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Pharmacy and social media

With social media becoming an ever-increasing part of life, Leanne Beverley considers the benefits and pitfalls of this modern medium 

For most of us, mobile phones have become the epicentre of our world, and so much can now happen at the click of a button or a tap of an app. 

Social media is a phenomenon which continues to grow, with the likes of Twitter, Facebook and LinkedIn being used more and more by businesses to engage in public dialogue, share news and promote services. And pharmacy is no different. 

Engaging with social media can be extremely worthwhile, whether it’s pharmacy companies communicating with patients or pharmacy staff keeping abreast of topics or expanding their professional networks. 

Social media allows us to take part in conversations or read breaking news quicker than you can say ‘140 characters’. For example, the Department of Health defence team’s claim at the recent judicial review that pharmacists “sell sandwiches” and “lurk at the back” broke on Twitter before it could hit printed press as ‘PharmTweeps’ retweeted lines from the case at the high court. 

Social media also enables two-way communication. For instance, when chancellor Phillip Hammond’s personal intervention in pressing for cuts and a transformation of the way pharmacy services are delivered was revealed, pharmacy professionals were able to reply, give opinions and react to the so-called #sandwichgate with a whole array of examples and prove that this is not an accurate portrayal of pharmacy.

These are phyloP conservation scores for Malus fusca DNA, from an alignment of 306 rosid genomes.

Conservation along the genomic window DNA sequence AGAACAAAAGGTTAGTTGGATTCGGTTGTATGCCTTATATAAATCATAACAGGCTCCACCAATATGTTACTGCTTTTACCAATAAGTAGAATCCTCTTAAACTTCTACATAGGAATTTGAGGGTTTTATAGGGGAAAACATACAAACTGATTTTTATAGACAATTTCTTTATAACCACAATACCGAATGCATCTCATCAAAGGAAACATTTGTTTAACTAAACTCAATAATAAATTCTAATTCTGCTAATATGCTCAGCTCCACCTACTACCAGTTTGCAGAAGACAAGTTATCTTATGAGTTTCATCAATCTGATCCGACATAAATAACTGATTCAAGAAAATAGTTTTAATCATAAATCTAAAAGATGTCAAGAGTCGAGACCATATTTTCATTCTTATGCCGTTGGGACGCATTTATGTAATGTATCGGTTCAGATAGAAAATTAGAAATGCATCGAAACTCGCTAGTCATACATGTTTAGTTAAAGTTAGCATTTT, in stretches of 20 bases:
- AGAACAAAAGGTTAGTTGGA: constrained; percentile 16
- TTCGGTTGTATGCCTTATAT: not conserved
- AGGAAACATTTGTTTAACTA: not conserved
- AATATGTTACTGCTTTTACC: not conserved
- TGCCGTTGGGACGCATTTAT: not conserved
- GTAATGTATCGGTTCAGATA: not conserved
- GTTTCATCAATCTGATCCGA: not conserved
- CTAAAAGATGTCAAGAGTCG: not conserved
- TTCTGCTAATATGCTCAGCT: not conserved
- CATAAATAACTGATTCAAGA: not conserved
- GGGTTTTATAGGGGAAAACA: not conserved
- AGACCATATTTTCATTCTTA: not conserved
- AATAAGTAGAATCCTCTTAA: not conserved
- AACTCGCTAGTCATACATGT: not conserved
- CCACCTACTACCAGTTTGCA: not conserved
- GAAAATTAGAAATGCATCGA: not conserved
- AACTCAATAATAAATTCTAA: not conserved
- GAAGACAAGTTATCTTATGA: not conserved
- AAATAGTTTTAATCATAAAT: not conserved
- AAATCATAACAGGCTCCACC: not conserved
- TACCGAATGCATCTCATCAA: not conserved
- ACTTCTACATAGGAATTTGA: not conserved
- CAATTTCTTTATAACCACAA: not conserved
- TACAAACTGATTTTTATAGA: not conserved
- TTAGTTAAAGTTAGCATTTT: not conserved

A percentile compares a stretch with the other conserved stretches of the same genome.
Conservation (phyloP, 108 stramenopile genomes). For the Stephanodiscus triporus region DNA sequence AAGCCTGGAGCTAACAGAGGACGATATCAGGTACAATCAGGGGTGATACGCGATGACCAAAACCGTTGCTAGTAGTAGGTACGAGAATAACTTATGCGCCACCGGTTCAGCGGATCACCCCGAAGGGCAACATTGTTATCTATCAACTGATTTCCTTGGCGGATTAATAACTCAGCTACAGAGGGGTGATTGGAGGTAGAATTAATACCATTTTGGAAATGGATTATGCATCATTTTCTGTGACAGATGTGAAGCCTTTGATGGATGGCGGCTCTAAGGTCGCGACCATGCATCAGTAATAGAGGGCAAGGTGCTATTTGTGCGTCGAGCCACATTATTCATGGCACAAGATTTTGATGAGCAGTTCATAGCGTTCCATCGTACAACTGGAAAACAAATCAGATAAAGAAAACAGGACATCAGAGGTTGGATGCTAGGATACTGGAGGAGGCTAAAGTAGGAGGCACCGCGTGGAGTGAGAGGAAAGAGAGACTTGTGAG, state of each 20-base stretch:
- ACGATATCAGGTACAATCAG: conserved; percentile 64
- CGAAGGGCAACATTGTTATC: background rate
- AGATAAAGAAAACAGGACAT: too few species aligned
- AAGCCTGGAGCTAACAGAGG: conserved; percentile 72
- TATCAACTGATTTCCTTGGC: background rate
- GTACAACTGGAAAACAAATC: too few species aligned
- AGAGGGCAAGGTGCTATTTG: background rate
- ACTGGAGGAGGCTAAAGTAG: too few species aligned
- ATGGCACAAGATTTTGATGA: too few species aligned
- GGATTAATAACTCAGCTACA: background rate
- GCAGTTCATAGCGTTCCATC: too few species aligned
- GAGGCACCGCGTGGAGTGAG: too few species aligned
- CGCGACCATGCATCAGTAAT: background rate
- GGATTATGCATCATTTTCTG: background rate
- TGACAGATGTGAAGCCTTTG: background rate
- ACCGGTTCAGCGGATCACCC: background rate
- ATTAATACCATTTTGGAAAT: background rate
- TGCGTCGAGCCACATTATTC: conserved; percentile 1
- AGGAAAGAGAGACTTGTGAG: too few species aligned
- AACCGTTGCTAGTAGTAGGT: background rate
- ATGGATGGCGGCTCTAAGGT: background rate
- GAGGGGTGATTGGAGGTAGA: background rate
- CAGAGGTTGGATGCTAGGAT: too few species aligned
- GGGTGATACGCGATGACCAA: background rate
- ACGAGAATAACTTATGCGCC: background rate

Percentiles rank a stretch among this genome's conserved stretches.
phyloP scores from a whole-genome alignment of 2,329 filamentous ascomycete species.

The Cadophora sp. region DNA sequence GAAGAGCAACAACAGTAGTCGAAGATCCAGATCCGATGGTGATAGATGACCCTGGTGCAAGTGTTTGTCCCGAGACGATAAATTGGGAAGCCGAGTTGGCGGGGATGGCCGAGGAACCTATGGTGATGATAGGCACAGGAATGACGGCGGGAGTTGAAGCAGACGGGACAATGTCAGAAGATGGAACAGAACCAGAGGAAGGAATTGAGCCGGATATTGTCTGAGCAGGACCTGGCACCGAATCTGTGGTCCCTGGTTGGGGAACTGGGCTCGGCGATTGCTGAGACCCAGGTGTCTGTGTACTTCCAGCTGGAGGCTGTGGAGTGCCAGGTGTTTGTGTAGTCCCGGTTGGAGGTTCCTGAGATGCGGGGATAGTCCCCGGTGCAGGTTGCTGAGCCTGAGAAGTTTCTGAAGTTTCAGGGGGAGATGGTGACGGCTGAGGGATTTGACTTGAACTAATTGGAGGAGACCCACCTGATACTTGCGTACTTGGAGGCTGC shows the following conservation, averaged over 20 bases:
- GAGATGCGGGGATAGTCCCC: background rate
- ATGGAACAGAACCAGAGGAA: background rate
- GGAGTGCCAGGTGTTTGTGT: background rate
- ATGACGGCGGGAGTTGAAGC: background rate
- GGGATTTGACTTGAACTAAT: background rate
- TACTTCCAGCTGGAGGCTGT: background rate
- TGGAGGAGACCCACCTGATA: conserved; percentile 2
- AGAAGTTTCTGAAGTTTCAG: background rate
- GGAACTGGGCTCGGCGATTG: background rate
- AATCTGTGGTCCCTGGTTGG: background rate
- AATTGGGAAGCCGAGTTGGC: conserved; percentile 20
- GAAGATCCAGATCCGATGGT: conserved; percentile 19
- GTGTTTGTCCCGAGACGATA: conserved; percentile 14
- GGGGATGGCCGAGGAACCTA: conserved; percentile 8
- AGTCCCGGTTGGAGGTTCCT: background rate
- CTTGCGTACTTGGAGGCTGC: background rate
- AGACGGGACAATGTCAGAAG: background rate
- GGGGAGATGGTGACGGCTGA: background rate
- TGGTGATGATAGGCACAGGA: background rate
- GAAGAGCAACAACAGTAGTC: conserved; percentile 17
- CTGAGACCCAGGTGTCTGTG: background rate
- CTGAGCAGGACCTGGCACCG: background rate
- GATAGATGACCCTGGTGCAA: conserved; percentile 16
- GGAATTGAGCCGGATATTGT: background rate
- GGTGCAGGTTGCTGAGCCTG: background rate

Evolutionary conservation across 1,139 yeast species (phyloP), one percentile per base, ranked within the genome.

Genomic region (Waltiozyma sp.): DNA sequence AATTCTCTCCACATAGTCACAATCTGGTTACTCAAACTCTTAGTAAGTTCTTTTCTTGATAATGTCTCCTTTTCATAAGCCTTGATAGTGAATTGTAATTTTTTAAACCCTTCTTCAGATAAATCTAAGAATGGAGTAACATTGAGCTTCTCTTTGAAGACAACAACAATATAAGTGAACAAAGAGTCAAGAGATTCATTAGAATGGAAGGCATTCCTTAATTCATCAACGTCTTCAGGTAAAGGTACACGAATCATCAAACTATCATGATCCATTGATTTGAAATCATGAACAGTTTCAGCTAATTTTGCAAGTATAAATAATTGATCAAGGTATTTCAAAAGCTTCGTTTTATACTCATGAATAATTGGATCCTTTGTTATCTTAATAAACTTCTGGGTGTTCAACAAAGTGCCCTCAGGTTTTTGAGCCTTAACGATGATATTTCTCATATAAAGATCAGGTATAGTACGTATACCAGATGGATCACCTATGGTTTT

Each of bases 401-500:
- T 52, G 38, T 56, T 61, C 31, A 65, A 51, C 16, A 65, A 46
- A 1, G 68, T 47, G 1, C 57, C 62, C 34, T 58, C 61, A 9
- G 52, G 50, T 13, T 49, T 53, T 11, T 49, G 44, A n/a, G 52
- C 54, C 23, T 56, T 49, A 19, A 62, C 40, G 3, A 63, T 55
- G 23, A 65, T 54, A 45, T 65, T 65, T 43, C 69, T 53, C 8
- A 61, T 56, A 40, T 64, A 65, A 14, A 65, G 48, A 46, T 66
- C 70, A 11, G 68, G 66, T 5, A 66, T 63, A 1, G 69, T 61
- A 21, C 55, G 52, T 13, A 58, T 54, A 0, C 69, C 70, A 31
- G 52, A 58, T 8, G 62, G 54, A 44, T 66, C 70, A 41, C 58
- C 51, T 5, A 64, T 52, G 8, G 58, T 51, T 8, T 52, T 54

Many community pharmacies have their own social media pages, too. For Monarch Pharmacy, this is a platform to promote services, advertise opening hours, promote events we are involved in, such as a recent Macmillan Coffee Morning, and share our successes. 

For me, social media allows me to share events and presentations, helping me to empower pharmacy staff and promote the expanding role of the pharmacy technician.

Whilst the benefits of social media are clear, pharmacy professionals must be mindful that patient confidentiality is maintained at all times, professional standards are continuously met and the duty to act professionally – whether face-to-face or online – is at the forefront of all that we do. 

With a limited number of characters, a message can sometimes be lost, shortened words can appear unprofessional and just one negative review on the pharmacy Facebook page could impact badly. It is therefore important to have internal policies around the security, content and privacy of social media pages and established rules for the use of sites by staff, such as only retweeting trusted information. An inactive account or an out-of-date website can also have a negative impact, so keeping content up to date is imperative. 

Learning from others and analysing the impact of your posts via social media analytics tools can help you get the best from your page, as can guidance from the GPhC and PSNC.

Leanne is an accuracy checking pharmacy technician and supervisor at Monarch Pharmacy, Coventry. She is an NVQ/BTEC assessor for pharmacy training providers, including NPA and Scientia Skills, and is the business development officer for the Association of Pharmacy Technicians UK (APTUK).




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